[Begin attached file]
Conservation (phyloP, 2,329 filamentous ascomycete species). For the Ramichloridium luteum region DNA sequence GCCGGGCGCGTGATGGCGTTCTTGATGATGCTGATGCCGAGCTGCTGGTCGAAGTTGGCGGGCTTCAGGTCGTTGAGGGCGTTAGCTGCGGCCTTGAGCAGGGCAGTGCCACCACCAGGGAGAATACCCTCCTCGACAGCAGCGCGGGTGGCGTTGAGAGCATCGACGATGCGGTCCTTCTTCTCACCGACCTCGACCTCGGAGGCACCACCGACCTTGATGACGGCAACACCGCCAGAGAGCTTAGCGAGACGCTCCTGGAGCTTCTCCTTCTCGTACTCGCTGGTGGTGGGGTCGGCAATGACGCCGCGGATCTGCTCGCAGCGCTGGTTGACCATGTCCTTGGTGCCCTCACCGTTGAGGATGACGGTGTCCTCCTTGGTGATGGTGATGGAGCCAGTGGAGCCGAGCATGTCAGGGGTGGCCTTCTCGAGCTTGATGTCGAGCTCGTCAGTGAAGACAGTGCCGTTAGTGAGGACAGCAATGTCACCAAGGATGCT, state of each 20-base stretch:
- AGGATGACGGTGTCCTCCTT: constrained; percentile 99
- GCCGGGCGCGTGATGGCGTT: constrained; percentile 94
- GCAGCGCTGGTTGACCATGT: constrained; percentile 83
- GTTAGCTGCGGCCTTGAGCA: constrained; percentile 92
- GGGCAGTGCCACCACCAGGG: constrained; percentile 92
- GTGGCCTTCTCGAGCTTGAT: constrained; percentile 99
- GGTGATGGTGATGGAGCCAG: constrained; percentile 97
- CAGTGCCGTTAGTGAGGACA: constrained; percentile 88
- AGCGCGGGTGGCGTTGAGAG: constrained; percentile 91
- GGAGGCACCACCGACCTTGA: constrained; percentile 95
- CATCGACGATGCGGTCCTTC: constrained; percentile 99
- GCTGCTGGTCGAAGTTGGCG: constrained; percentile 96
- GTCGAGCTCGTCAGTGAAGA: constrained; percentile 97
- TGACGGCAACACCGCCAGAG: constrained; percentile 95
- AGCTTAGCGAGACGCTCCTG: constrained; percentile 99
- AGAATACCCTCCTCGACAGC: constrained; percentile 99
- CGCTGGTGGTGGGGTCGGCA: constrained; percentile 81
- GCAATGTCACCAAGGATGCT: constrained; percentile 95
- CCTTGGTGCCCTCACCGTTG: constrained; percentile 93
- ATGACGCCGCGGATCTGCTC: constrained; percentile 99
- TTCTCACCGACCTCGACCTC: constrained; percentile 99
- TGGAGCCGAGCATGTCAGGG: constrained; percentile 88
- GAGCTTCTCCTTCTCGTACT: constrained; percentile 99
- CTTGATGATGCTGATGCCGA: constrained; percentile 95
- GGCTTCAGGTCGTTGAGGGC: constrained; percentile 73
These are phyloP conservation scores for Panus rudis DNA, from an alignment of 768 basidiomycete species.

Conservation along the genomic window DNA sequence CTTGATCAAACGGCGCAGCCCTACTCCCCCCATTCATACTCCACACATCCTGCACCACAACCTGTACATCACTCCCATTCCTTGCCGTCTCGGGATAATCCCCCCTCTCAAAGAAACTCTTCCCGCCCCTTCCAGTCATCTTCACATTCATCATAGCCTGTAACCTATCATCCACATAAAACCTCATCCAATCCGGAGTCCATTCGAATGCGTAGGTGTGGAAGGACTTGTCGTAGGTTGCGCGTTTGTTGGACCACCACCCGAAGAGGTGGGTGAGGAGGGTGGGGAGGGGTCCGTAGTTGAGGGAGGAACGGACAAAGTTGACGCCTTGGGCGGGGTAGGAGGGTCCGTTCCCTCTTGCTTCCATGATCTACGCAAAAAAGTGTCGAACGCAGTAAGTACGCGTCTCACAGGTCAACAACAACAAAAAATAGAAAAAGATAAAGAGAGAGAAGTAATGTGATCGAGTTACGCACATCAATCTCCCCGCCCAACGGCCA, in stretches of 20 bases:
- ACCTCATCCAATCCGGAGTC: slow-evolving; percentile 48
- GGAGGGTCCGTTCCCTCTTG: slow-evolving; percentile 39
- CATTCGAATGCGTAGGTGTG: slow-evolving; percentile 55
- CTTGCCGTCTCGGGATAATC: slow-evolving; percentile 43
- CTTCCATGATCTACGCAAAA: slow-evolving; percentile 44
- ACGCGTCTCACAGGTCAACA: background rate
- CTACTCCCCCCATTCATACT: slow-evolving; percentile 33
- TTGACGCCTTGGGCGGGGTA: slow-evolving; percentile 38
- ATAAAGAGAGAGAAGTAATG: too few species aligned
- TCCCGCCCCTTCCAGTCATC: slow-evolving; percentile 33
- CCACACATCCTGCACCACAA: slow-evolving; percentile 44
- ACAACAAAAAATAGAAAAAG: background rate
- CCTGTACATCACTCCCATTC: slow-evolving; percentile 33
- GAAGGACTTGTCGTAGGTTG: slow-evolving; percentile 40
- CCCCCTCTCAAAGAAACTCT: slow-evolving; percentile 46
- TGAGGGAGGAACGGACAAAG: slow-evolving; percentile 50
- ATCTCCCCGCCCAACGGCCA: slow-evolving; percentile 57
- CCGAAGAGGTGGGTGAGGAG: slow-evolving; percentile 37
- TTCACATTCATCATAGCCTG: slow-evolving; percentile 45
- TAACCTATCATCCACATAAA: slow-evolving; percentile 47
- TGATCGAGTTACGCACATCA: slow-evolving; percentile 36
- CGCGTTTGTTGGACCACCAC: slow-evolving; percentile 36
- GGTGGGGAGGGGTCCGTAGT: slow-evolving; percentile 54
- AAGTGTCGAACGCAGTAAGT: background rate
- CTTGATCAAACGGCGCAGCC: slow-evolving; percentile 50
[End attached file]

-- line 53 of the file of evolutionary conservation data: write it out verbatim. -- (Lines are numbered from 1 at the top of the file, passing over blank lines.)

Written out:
- CTTGATCAAACGGCGCAGCC: slow-evolving; percentile 50